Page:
When I am online, I get following error and the tool does not start:

[root@dhcppc9 lin64]# ./ise
No protocol specified
_pn: cannot connect to X server :0.0

But everything is OK when I am not a superuser. Why that?


[root@dhcppc9 lin64]# export $(dbus-launch)
No protocol specified

any suggestion?


[root@dhcppc9 lin64]# xhost [+]
No protocol specified
xhost:  unable to open display ":0.0"
  • This is a classic. You may do export $(dbus-launch) or use xhost [+] to be able to launch programs using X and your superuser account. – uprego Jan 31 '14 at 9:23
  • Did both , see the edit above – msz Jan 31 '14 at 9:28
  • It may be $ xhost to see the current access and $ xhost + to enable access from any host. You often do this from a virtual terminal you know for sure that can spawn programs using X. – uprego Jan 31 '14 at 9:42
  • @galegosimpatico: why would launching a dbus server solve this issue? – Bananguin Jan 31 '14 at 9:47
  • When you are not superuser, what does echo $DISPLAY show? Which user does the xserver process, you want to use, belong to? (you can find out the latter by using for example ps faux) – Bananguin Jan 31 '14 at 9:49

An X program needs two pieces of information in order to connect to an X display.

  • It needs the address of the display, which is typically :0 when you're logged in locally or :10, :11, etc. when you're logged in remotely (but the number can change depending on how many X connections are active). The address of the display is normally indicated in the DISPLAY environment variable.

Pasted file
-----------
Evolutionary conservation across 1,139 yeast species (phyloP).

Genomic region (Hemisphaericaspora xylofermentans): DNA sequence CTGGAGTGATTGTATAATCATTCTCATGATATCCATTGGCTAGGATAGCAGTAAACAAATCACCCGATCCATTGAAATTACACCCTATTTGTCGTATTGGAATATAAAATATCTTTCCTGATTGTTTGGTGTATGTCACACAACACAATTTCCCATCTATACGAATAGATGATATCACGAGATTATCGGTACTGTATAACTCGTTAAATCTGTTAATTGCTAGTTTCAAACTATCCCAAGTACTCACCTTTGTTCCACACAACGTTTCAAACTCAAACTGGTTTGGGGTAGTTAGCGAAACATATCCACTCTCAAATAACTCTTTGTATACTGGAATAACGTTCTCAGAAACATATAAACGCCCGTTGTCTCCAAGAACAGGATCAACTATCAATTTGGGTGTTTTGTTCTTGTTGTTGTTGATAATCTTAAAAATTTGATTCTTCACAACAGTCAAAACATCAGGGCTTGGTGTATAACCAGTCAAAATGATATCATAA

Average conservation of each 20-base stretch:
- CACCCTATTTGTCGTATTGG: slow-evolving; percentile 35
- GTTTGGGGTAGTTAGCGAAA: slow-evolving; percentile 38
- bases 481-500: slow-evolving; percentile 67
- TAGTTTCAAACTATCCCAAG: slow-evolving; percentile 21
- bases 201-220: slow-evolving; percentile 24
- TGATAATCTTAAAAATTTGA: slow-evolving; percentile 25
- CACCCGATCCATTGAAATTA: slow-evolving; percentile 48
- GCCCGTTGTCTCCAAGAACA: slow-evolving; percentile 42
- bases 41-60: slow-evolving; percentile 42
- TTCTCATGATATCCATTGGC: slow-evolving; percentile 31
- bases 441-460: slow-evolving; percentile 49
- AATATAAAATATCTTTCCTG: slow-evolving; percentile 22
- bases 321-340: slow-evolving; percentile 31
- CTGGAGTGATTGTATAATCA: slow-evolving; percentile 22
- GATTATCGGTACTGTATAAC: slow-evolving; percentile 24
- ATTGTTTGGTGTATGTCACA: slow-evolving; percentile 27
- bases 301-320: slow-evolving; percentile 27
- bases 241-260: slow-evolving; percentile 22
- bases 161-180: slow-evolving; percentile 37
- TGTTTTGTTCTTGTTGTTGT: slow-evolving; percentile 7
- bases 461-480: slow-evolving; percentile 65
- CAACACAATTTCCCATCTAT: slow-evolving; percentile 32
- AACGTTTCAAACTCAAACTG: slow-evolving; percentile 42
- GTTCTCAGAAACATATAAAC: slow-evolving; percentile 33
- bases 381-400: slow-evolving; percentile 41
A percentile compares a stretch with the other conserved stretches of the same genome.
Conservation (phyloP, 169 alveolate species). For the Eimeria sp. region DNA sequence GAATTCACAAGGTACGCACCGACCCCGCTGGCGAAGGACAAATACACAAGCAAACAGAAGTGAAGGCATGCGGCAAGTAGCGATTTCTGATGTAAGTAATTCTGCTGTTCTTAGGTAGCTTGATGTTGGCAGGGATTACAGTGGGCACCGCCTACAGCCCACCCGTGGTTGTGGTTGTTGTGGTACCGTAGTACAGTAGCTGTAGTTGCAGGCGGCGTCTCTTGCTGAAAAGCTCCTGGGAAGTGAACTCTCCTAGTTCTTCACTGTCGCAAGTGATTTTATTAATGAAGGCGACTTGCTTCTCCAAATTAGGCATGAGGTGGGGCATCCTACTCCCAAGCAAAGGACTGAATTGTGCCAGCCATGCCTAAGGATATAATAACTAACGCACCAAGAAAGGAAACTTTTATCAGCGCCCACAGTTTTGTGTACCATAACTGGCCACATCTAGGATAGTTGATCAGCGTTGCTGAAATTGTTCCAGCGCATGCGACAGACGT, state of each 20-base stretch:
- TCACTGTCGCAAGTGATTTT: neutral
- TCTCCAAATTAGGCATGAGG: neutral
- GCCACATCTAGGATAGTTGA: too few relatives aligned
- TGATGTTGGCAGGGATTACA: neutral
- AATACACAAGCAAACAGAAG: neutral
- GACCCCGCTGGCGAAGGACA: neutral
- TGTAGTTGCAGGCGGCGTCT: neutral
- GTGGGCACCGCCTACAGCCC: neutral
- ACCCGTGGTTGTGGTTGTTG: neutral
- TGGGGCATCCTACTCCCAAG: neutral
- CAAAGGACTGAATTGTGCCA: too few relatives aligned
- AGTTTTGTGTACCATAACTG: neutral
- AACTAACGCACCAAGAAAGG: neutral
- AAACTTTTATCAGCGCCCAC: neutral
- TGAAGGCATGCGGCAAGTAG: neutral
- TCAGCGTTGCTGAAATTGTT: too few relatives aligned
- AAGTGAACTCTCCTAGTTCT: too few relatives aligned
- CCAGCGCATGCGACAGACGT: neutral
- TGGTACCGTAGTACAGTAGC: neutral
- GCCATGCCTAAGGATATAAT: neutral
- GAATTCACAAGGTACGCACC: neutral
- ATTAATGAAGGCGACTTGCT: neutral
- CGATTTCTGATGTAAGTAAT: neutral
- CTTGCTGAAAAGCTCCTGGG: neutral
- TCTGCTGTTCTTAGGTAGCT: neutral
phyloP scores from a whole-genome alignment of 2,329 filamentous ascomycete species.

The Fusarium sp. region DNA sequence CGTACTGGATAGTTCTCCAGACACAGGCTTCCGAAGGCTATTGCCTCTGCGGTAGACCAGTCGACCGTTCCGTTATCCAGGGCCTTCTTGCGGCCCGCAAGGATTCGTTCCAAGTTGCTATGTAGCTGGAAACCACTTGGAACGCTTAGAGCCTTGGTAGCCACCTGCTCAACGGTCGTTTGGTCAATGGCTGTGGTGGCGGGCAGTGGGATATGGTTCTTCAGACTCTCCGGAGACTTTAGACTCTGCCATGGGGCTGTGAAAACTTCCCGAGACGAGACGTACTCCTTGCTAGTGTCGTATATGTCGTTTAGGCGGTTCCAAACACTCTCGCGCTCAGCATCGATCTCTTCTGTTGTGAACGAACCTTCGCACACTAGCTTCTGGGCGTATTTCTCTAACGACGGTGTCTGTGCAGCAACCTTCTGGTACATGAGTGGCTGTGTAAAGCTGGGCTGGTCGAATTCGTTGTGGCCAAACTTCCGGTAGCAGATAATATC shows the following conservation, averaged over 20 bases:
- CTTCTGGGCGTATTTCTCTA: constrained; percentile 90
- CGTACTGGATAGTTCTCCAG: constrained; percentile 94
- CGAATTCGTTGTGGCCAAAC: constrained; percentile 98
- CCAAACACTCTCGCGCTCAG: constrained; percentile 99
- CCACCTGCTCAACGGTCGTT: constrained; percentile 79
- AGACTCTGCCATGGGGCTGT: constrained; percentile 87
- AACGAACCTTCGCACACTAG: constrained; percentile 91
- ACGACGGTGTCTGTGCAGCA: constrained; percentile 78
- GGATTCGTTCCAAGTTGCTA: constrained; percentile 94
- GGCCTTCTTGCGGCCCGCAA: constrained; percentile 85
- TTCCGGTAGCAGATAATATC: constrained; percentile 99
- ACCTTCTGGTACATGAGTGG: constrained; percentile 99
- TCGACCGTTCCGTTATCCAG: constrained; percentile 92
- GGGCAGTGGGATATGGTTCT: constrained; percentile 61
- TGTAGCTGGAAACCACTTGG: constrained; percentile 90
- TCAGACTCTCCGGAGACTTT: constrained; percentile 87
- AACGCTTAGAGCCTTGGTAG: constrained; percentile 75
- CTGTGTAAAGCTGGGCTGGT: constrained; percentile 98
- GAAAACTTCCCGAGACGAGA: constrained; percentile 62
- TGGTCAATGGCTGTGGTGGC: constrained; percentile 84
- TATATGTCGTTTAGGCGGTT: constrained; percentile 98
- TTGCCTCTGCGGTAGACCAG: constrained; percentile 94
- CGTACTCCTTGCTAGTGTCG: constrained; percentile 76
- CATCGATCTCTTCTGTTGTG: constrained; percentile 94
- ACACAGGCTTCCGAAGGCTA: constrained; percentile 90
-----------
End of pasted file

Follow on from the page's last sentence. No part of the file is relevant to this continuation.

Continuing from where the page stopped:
• It needs the password for the display. X display passwords are called magic cookies. Magic cookies are not specified directly: they are always stored in X authority files, which are a collection of records of the form “display :42 has cookie 123456”. The X authority file is normally indicated in the XAUTHORITY environment variable. If $XAUTHORITY is not set, programs use ~/.Xauthority.

See Open a window on a remote X display (why "Cannot open display")? for more details.

In your case, DISPLAY is set but programs evidently cannot find the cookie file. Check the value of XAUTHORITY in your session and under su.

If XAUTHORITY is not set in your session and su sets the HOME environment variable to root's home directory, then you need to set XAUTHORITY to /home/msz/.Xauthority where /home/msz is your home directory.

If su removes XAUTHORITY from the environment, either put it back, or configure su not to do this.

If your home directory is on some filesystems like NFS, root may not be able to read it directly. In that case, you can copy the .Xauthority file to a different location on a non-NFS filesystem:

XAUTHORITY_COPY=$(umask 077; mktemp)
cat "${XAUTHORITY:-~/.Xauthority}" "$XAUTHORITY_COPY"
  • 1
    I created a symbolic link and it worked as well. Here it is: ln -s /home/otheruser/.Xauthority ~ – Can Geliş Feb 3 '15 at 8:58
  • XAUTHORITY for me was set as a file that no longer existed: – pbhj Jan 11 '16 at 13:28

You are running xhost as root !

run xhost as the normal user xhost + , then become root then try again.

btw as others have pointed out xhost + permits any user from any host

  • Many modern systems are set up so that xhost does not work. If it does, then at least run xhost +localhost, not xhost +! – Gilles Jan 31 '14 at 22:48
  • Understand, that's a good point. Thanks for your advice. – X Tian Feb 1 '14 at 2:04

XAUTHORITY for me was set as a file that no longer existed:



So I did


and was then able to connect to my app as root using kdesudo (in this case kdesudo bleachbit)


Run as normal user

xhost + localhost

then enable super user by

sudo su 

finally go to server example

cd /usr/local/Ampps

finally run ./Ampps

thank me in 2020

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